Release Number 7361-16
April 12, 2016
CFTC Orders New York Resident Nathan Schleifer and Galileo Trading to Pay Restitution and Penalties Totaling More than $1.6 Million for Commodity Futures Fraud
Schleifer Also Concealed Material Facts and Made False Statements to the NFA
Schleifer and Galileo Fraudulently Obtained at Least $2.8 Million from Individuals in the Scheme
Washington, DC – The U.S. Commodity Futures Trading Commission (CFTC) today settled charges against Nathan Schleifer of New York City, and his company, Galileo Trading, LLC (Galileo), for fraudulently soliciting customers to trade commodity futures and for repeatedly making numerous false statements and material misrepresentations to the National Futures Association (NFA) regarding their trading practices. From at least 1999 through 2014, Schleifer and Galileo fraudulently obtained at least $2.8 million from numerous individuals for the purported purpose of trading a pooled investment in commodity futures and managing customers’ futures trading accounts, the Order finds.
The CFTC Order requires Schleifer and Galileo jointly to pay restitution to defrauded customers of $1,150,618.28, a $420,000 civil monetary penalty, and $38,022 in disgorgement of ill-gotten gains. The Order further imposes permanent registration and trading bans on Respondents and requires them to cease and desist from further violations of the Commodity Exchange Act, as charged.
Pooled Investment Fraud Totaled at Least $960,000
The Order finds that from at least 1999 through 2014, Schleifer and Galileo fraudulently obtained at least $960,000 from numerous individuals (pool participants) for the purported purpose of trading a pooled investment in commodity futures on a designated contract market, by misrepresenting to pool participants that they had achieved past success trading futures, when they had never actually done so, and that they were achieving enormous profits trading on their behalf, when in fact their trading resulted in significant losses.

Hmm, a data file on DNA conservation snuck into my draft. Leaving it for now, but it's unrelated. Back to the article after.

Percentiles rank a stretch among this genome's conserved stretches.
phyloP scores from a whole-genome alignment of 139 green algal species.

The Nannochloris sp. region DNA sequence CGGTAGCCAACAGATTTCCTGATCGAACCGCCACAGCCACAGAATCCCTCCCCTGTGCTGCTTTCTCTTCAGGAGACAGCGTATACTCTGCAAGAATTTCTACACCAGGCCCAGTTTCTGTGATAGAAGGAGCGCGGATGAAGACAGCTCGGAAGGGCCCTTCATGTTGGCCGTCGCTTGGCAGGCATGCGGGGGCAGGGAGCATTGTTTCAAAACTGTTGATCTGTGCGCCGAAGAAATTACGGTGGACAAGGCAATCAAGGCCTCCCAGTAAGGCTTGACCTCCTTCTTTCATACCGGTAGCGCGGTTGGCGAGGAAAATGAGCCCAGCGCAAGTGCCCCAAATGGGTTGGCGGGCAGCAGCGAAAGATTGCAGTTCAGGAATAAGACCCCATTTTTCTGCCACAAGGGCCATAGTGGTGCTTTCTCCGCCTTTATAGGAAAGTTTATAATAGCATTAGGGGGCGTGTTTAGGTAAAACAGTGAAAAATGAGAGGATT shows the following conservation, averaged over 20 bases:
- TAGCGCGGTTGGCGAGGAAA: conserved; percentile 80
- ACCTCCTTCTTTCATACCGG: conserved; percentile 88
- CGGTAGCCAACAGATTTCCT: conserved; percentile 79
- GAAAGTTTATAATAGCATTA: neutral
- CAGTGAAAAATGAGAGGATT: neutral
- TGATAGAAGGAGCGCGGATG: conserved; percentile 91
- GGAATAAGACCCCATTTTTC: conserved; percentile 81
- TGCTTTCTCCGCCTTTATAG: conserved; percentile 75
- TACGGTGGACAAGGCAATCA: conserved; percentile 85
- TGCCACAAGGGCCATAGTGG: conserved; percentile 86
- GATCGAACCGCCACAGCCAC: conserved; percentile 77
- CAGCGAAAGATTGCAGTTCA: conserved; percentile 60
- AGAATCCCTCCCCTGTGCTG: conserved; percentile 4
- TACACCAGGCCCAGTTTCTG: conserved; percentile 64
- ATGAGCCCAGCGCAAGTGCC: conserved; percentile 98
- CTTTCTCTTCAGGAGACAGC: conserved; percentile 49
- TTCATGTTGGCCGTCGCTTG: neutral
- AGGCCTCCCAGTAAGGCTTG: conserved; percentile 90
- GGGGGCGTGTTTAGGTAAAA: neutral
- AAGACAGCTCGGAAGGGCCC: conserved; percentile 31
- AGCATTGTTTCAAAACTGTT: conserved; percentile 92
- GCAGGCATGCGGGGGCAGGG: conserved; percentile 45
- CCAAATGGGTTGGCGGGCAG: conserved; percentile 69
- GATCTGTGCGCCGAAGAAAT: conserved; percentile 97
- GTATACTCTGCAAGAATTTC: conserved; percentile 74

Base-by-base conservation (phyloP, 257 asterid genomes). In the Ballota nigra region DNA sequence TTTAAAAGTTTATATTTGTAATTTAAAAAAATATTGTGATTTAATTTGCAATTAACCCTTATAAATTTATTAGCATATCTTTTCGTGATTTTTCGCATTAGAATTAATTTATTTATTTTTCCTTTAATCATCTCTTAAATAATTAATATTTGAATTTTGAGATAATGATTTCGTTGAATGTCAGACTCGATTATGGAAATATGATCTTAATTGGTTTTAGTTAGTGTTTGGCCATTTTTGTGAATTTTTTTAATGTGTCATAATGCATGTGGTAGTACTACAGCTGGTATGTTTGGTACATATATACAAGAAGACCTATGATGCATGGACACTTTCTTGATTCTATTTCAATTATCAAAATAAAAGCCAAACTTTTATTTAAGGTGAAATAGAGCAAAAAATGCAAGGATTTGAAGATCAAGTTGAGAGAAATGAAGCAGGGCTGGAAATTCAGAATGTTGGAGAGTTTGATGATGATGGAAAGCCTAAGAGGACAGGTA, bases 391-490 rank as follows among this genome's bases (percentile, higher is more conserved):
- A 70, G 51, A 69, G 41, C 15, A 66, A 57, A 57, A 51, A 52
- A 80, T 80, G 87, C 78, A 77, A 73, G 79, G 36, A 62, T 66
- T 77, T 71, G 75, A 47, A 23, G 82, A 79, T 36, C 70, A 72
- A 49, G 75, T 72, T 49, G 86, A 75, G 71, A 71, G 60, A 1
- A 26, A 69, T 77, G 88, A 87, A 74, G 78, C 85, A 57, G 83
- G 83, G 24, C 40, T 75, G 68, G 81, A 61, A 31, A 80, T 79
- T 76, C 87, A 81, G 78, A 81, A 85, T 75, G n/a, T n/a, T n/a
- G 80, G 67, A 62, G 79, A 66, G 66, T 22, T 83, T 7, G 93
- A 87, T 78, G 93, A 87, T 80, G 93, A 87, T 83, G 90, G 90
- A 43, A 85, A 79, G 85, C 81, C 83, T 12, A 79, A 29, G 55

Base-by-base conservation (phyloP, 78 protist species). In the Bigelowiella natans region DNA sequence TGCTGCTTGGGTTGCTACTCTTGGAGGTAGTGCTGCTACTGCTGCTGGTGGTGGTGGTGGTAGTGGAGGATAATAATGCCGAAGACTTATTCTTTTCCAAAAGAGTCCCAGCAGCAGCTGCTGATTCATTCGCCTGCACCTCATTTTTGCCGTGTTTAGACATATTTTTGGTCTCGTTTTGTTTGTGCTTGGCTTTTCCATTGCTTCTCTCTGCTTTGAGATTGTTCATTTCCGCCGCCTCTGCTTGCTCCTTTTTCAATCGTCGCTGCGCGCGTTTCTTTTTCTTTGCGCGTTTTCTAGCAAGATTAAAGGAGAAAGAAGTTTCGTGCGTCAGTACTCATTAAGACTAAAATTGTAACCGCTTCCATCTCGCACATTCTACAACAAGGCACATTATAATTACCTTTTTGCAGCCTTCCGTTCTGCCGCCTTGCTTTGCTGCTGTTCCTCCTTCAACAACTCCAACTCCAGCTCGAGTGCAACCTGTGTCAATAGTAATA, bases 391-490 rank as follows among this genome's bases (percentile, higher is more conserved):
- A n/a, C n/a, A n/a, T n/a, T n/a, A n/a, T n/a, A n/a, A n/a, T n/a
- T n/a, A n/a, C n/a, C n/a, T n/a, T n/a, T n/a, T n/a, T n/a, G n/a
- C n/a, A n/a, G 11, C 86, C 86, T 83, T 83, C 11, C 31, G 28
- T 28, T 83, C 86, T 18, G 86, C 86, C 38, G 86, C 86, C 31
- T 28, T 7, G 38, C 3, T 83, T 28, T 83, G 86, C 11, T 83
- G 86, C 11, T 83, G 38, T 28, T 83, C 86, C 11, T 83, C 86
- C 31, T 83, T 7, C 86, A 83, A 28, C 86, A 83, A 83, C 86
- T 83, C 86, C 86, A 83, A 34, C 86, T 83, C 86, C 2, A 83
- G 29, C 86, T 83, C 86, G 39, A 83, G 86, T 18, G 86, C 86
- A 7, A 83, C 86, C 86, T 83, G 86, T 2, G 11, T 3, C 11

Specifically, in soliciting customers, Schleifer falsely claimed he was a highly skilled money manager and an experienced commodities trader, guaranteed minimum returns, and assured customers that their money would be safe, the Order finds.
Additionally, the Order finds that Schleifer and Galileo issued false account statements and tax forms showing purported profitable results. When at least one customer tried to withdraw funds, Schleifer claimed to have lost their money during the May 6, 2010 “flash crash”, but later admitted he had lied and had actually lost all the money trading years earlier. According to the Order, most of the pool participants’ funds were never returned.
Managed Funds Fraud Totaled over $1.8 Million
Schleifer, on behalf of Galileo, also solicited over $1.8 million from 11 individuals for Galileo to manage in at least 12 futures trading accounts by making similar material misrepresentations and omissions, the Order finds. For example, despite claiming to be a profitable trader, between 2008 and October 2014, Schleifer did not have a single profitable year trading futures in his or his clients’ accounts, according to the Order. And, the Order further finds that Schleifer knowingly and consistently provided false information about his past trading performance or omitted material facts about prior losses to his clients to gain their business.
False Statements to the NFA
The Order further finds that Schleifer made numerous false statements and misrepresentations to the National Futures Association (NFA) during routine NFA audits, including falsely stating that Galileo had no clients and did not trade on anyone’s behalf.
The CFTC thanks and acknowledges the assistance of the NFA and the New York County District Attorney’s Office.
The CFTC cautions victims that restitution orders may not result in the recovery of money lost because the wrongdoers may not have sufficient funds or assets. The CFTC will continue to fight vigorously for the protection of customers and to ensure the wrongdoers are held accountable.
CFTC Division of Enforcement staff members responsible for this case are Dmitriy Vilenskiy, Luke Marsh, and Paul Hayeck.
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CFTC’s Fraud Advisories
The CFTC has issued several customer protection Fraud Advisories that provide the warning signs of fraud.
Customers can report suspicious activities or information, such as possible violations of commodity trading laws, to the CFTC Division of Enforcement via a Toll-Free Hotline 866-FON-CFTC (866-366-2382) or file a tip or complaint online.
Last Updated: April 12, 2016